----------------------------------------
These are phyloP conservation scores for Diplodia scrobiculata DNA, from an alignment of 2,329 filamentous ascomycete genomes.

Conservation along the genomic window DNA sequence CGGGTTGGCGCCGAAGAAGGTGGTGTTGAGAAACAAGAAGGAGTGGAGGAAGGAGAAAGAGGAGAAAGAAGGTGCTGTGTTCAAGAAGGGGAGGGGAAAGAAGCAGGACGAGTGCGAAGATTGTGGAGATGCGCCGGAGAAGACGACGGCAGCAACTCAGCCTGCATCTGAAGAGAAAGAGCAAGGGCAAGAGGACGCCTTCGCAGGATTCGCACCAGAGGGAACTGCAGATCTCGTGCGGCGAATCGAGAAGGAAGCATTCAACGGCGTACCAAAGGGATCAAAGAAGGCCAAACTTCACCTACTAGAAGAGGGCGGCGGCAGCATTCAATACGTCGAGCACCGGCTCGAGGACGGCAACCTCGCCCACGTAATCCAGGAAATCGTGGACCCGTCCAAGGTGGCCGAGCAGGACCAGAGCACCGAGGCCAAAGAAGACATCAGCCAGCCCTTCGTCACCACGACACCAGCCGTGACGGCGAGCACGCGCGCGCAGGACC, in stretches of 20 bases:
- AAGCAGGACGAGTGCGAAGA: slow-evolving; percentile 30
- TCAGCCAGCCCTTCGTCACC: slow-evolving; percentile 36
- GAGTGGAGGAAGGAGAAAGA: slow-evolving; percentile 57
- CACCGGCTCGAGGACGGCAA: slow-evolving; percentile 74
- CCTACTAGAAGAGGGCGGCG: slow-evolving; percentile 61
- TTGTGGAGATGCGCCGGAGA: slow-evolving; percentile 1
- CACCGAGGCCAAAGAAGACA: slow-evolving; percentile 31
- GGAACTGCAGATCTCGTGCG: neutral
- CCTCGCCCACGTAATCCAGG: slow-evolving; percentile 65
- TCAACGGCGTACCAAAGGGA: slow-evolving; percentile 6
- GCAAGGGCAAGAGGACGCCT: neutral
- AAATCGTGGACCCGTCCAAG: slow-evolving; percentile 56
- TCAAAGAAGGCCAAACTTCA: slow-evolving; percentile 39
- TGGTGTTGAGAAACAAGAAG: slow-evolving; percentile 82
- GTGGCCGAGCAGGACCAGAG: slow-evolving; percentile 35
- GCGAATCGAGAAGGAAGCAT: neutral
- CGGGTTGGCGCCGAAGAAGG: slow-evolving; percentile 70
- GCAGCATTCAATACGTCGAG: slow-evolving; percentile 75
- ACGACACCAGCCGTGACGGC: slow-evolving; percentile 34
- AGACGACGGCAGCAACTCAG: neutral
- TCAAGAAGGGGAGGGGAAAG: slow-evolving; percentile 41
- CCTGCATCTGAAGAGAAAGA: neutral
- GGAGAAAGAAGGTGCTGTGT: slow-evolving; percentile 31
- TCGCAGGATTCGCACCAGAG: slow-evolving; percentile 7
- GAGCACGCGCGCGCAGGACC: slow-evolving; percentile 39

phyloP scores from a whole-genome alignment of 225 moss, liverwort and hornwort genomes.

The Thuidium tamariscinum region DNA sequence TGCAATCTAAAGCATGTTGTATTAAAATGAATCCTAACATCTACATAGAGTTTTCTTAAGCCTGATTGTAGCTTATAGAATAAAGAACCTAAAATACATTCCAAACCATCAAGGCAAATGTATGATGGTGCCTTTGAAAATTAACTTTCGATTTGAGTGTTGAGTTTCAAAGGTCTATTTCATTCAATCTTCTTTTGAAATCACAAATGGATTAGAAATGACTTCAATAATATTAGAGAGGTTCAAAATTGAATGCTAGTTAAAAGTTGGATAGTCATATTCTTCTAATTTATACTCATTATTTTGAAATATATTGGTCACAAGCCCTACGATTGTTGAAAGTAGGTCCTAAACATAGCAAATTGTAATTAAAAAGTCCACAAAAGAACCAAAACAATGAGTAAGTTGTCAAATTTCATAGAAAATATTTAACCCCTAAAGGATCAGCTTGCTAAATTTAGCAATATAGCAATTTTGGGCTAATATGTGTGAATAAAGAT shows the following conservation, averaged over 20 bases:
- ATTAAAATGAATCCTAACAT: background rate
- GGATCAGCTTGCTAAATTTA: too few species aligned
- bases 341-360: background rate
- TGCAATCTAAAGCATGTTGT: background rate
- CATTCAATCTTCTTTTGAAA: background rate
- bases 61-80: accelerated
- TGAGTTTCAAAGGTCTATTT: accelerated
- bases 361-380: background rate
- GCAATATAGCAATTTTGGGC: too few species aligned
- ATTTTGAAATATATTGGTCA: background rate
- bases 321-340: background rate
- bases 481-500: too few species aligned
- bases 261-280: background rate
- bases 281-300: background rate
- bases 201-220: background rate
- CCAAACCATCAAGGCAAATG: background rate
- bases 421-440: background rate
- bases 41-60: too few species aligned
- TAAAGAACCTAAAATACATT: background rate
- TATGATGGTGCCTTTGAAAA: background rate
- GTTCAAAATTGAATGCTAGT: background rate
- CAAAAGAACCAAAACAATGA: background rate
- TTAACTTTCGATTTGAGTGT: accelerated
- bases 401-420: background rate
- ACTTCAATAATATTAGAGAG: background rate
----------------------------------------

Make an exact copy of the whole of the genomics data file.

These are phyloP conservation scores for Diplodia scrobiculata DNA, from an alignment of 2,329 filamentous ascomycete genomes.

Conservation along the genomic window DNA sequence CGGGTTGGCGCCGAAGAAGGTGGTGTTGAGAAACAAGAAGGAGTGGAGGAAGGAGAAAGAGGAGAAAGAAGGTGCTGTGTTCAAGAAGGGGAGGGGAAAGAAGCAGGACGAGTGCGAAGATTGTGGAGATGCGCCGGAGAAGACGACGGCAGCAACTCAGCCTGCATCTGAAGAGAAAGAGCAAGGGCAAGAGGACGCCTTCGCAGGATTCGCACCAGAGGGAACTGCAGATCTCGTGCGGCGAATCGAGAAGGAAGCATTCAACGGCGTACCAAAGGGATCAAAGAAGGCCAAACTTCACCTACTAGAAGAGGGCGGCGGCAGCATTCAATACGTCGAGCACCGGCTCGAGGACGGCAACCTCGCCCACGTAATCCAGGAAATCGTGGACCCGTCCAAGGTGGCCGAGCAGGACCAGAGCACCGAGGCCAAAGAAGACATCAGCCAGCCCTTCGTCACCACGACACCAGCCGTGACGGCGAGCACGCGCGCGCAGGACC, in stretches of 20 bases:
- AAGCAGGACGAGTGCGAAGA: slow-evolving; percentile 30
- TCAGCCAGCCCTTCGTCACC: slow-evolving; percentile 36
- GAGTGGAGGAAGGAGAAAGA: slow-evolving; percentile 57
- CACCGGCTCGAGGACGGCAA: slow-evolving; percentile 74
- CCTACTAGAAGAGGGCGGCG: slow-evolving; percentile 61
- TTGTGGAGATGCGCCGGAGA: slow-evolving; percentile 1
- CACCGAGGCCAAAGAAGACA: slow-evolving; percentile 31
- GGAACTGCAGATCTCGTGCG: neutral
- CCTCGCCCACGTAATCCAGG: slow-evolving; percentile 65
- TCAACGGCGTACCAAAGGGA: slow-evolving; percentile 6
- GCAAGGGCAAGAGGACGCCT: neutral
- AAATCGTGGACCCGTCCAAG: slow-evolving; percentile 56
- TCAAAGAAGGCCAAACTTCA: slow-evolving; percentile 39
- TGGTGTTGAGAAACAAGAAG: slow-evolving; percentile 82
- GTGGCCGAGCAGGACCAGAG: slow-evolving; percentile 35
- GCGAATCGAGAAGGAAGCAT: neutral
- CGGGTTGGCGCCGAAGAAGG: slow-evolving; percentile 70
- GCAGCATTCAATACGTCGAG: slow-evolving; percentile 75
- ACGACACCAGCCGTGACGGC: slow-evolving; percentile 34
- AGACGACGGCAGCAACTCAG: neutral
- TCAAGAAGGGGAGGGGAAAG: slow-evolving; percentile 41
- CCTGCATCTGAAGAGAAAGA: neutral
- GGAGAAAGAAGGTGCTGTGT: slow-evolving; percentile 31
- TCGCAGGATTCGCACCAGAG: slow-evolving; percentile 7
- GAGCACGCGCGCGCAGGACC: slow-evolving; percentile 39

phyloP scores from a whole-genome alignment of 225 moss, liverwort and hornwort genomes.

The Thuidium tamariscinum region DNA sequence TGCAATCTAAAGCATGTTGTATTAAAATGAATCCTAACATCTACATAGAGTTTTCTTAAGCCTGATTGTAGCTTATAGAATAAAGAACCTAAAATACATTCCAAACCATCAAGGCAAATGTATGATGGTGCCTTTGAAAATTAACTTTCGATTTGAGTGTTGAGTTTCAAAGGTCTATTTCATTCAATCTTCTTTTGAAATCACAAATGGATTAGAAATGACTTCAATAATATTAGAGAGGTTCAAAATTGAATGCTAGTTAAAAGTTGGATAGTCATATTCTTCTAATTTATACTCATTATTTTGAAATATATTGGTCACAAGCCCTACGATTGTTGAAAGTAGGTCCTAAACATAGCAAATTGTAATTAAAAAGTCCACAAAAGAACCAAAACAATGAGTAAGTTGTCAAATTTCATAGAAAATATTTAACCCCTAAAGGATCAGCTTGCTAAATTTAGCAATATAGCAATTTTGGGCTAATATGTGTGAATAAAGAT shows the following conservation, averaged over 20 bases:
- ATTAAAATGAATCCTAACAT: background rate
- GGATCAGCTTGCTAAATTTA: too few species aligned
- bases 341-360: background rate
- TGCAATCTAAAGCATGTTGT: background rate
- CATTCAATCTTCTTTTGAAA: background rate
- bases 61-80: accelerated
- TGAGTTTCAAAGGTCTATTT: accelerated
- bases 361-380: background rate
- GCAATATAGCAATTTTGGGC: too few species aligned
- ATTTTGAAATATATTGGTCA: background rate
- bases 321-340: background rate
- bases 481-500: too few species aligned
- bases 261-280: background rate
- bases 281-300: background rate
- bases 201-220: background rate
- CCAAACCATCAAGGCAAATG: background rate
- bases 421-440: background rate
- bases 41-60: too few species aligned
- TAAAGAACCTAAAATACATT: background rate
- TATGATGGTGCCTTTGAAAA: background rate
- GTTCAAAATTGAATGCTAGT: background rate
- CAAAAGAACCAAAACAATGA: background rate
- TTAACTTTCGATTTGAGTGT: accelerated
- bases 401-420: background rate
- ACTTCAATAATATTAGAGAG: background rate